Tulsi Gabbard Apologizes for Past Homophobic Remarks, Blames Her Dad Being an Anti-Gay Activist

Representative Tulsi Gabbard, a Democrat who just last week announced a 2020 presidential bid, has apologized for her past homophobic remarks, saying that her "views have changed significantly since then."

"In my past, I said and believed things that were wrong," Gabbard said in a video statement uploaded to YouTube on Thursday afternoon. "And worse, they were very hurtful to people in the LGBTQ community and their loved ones."

Gabbard has faced renewed backlash for remarks she made during a 2002 campaign for the Hawaii state legislature. At the time, Gabbard touted the work she had done with The Alliance for Traditional Marriage, an organization that advocated against LGBTQ rights and sought to ban same-sex marriage. Gabbard's father, Mike Gabbard, ran the alliance.

According to a report by CNN, the organization spent more than $100,000 in 1998 to pass an amendment that gave the state legislature power to "reverse marriage to opposite-sex couples." The group also reportedly supported controversial gay conversion therapy.

"I grew up knowing that every person is a child of God, and equally loved by God. I have always believed in the fundamental rights and equality of all people," Gabbard wrote in a series of tweets that accompanied the video apology.

The Hawaii Democrat also added that she "grew up in a socially conservative household, where I was raised to believe that marriage should only be between a man and a woman. For a period of my life, I didn't see the contradiction in those beliefs."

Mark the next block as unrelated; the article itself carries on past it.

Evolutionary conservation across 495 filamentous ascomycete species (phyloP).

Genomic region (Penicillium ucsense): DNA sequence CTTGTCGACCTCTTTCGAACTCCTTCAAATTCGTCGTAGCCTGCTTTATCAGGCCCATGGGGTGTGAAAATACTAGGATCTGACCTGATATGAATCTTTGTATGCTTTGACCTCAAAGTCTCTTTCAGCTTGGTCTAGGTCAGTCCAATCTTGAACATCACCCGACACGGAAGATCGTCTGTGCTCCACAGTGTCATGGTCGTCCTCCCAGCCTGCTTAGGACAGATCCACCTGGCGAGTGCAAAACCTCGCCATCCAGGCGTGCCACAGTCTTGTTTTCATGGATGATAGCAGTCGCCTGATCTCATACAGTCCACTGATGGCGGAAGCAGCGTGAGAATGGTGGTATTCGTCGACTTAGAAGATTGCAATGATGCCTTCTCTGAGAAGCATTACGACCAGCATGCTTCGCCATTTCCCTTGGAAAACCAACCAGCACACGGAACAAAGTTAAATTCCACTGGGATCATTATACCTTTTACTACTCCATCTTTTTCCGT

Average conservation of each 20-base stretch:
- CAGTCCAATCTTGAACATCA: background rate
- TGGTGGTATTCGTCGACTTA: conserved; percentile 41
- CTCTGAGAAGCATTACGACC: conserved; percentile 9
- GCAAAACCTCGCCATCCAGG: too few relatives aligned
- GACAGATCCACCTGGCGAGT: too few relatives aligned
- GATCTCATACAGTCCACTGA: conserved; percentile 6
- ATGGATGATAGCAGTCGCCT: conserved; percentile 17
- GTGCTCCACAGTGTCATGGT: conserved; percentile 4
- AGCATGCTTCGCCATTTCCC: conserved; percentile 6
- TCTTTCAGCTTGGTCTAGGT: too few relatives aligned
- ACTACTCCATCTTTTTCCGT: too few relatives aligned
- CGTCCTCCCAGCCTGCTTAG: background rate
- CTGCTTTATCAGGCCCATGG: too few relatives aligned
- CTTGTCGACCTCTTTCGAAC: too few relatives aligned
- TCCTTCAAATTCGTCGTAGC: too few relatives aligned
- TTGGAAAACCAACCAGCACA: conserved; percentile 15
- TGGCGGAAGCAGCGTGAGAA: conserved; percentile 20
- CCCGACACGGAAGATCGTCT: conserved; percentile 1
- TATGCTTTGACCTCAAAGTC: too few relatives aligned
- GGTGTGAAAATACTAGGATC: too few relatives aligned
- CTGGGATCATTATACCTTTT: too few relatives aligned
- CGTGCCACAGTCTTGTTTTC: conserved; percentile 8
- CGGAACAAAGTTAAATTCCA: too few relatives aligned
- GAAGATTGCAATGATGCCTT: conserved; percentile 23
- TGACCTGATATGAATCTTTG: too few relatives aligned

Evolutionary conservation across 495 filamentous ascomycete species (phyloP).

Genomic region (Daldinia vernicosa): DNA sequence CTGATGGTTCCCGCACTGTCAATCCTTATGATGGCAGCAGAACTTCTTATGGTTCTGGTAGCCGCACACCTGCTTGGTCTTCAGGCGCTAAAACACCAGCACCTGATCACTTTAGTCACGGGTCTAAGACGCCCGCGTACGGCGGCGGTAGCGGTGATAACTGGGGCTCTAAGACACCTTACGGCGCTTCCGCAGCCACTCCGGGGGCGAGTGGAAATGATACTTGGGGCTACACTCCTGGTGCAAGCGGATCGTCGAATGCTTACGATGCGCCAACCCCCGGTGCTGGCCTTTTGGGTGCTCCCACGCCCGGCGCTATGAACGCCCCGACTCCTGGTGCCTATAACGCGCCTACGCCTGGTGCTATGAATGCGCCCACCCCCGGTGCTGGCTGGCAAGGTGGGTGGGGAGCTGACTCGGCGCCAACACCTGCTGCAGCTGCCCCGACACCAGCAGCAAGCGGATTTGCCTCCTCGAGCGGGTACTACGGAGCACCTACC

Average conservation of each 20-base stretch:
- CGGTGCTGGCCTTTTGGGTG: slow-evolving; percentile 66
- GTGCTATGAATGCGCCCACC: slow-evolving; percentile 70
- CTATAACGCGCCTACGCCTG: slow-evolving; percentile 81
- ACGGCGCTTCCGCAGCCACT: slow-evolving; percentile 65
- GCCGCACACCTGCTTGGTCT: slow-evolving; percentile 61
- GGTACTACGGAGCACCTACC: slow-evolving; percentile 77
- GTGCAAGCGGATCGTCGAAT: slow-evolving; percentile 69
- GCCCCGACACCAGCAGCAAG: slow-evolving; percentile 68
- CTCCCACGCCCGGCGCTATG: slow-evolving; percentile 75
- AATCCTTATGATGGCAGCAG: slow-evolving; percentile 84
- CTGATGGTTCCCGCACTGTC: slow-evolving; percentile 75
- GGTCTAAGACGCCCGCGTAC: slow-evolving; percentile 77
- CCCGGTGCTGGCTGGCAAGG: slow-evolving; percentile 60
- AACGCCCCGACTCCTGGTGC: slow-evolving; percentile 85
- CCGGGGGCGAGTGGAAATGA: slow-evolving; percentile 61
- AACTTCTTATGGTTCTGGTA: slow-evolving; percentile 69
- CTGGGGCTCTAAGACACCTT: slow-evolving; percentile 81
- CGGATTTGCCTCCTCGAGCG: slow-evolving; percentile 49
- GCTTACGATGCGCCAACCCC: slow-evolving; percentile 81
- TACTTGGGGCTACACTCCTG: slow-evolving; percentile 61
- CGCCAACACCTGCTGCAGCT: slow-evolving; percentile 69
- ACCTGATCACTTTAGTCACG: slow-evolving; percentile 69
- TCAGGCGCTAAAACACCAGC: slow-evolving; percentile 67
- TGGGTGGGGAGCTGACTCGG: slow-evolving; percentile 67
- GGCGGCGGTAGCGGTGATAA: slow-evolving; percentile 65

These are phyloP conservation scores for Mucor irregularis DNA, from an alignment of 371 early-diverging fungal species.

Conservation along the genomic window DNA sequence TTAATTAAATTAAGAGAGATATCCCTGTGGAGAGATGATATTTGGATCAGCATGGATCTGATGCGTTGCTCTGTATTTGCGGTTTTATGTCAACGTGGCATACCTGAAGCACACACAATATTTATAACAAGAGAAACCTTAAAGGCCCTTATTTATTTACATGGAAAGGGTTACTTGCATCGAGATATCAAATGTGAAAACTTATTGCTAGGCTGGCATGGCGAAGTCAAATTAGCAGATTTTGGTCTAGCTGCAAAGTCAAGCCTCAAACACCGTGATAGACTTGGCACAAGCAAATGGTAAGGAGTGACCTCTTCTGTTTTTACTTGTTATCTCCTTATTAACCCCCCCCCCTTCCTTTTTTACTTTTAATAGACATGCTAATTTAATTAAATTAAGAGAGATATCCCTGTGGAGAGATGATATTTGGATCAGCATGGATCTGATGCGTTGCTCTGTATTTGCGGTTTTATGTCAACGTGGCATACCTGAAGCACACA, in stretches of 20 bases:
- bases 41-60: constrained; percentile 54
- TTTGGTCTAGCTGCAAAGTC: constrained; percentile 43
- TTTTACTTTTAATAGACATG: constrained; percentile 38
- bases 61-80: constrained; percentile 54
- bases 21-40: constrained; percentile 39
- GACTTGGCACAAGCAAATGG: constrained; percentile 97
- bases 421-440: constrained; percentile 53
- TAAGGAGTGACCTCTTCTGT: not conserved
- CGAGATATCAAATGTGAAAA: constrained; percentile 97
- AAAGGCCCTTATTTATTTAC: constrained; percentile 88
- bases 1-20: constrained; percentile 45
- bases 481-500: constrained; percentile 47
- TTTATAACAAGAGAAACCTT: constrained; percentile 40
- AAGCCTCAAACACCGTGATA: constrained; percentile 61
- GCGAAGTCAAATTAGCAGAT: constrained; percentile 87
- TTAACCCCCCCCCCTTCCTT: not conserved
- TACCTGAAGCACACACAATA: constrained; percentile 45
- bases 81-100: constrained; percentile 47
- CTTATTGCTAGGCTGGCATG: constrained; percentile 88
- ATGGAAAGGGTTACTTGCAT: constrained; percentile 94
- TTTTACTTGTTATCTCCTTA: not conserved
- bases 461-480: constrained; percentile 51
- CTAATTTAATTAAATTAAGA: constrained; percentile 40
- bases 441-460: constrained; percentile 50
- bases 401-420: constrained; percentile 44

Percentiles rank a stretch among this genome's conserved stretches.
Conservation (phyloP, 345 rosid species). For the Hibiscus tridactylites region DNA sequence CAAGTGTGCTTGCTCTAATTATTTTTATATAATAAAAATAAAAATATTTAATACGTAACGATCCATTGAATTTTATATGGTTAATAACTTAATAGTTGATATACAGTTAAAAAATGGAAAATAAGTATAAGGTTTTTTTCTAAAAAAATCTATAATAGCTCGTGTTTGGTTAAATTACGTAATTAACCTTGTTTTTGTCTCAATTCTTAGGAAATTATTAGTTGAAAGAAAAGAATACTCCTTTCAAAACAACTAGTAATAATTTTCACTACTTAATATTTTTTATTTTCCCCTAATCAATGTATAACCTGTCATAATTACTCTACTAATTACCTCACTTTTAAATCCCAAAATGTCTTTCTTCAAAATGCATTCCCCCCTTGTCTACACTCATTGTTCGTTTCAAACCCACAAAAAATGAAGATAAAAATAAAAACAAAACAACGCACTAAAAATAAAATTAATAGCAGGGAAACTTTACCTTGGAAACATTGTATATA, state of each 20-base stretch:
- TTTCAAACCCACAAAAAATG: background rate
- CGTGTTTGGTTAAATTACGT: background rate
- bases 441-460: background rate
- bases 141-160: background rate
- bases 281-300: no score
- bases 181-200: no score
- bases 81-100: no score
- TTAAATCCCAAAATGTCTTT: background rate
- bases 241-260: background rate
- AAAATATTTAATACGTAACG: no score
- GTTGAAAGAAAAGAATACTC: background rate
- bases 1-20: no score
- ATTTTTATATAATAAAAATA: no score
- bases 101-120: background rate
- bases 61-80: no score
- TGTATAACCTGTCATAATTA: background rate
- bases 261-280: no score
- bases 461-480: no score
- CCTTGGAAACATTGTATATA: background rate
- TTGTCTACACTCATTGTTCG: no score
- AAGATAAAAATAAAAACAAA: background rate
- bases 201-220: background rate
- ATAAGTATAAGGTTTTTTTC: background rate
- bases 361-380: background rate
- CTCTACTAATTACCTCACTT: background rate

rep. tulsi gabbard
Rep. Tulsi Gabbard (D-HI) speaks at a press conference on House Resolution 922 outside the Capitol July 18, 2018 in Washington, D.C. Gabbard, a 2020 candidate, is apologizing for her past homophobic remarks, saying that she is "deeply sorry for having said and believed them." Win McNamee/Getty Images

Gabbard then went on to talk about her father, who she called an "outspoken" activist "fighting against gay rights and marriage equality."

Her father once told Honolulu Magazine that homosexuality is "not normal, not healthy, morally and spiritually wrong." He also told the publication that the country's repeal of sodomy laws and the American Psychiatric Association's ruling that homosexuality was not a mental illness led directly to the AIDS epidemic.

In her video apology, Gabbard admitted that she "forcefully defended" her father and his cause in the past, but has since "changed her views." She pointed to her record in Congress, which she said shows dedication to protecting gay rights. She is also a member of the House LGBT Equality Caucus.

"When we divide people based on who they are or who they love, all we are doing is adding fuel to the flames that perpetuate bigotry and hatred," Gabbard said in the video. "I regret the role I played in causing such pain, and I remain committed to fighting for LGBTQ equality."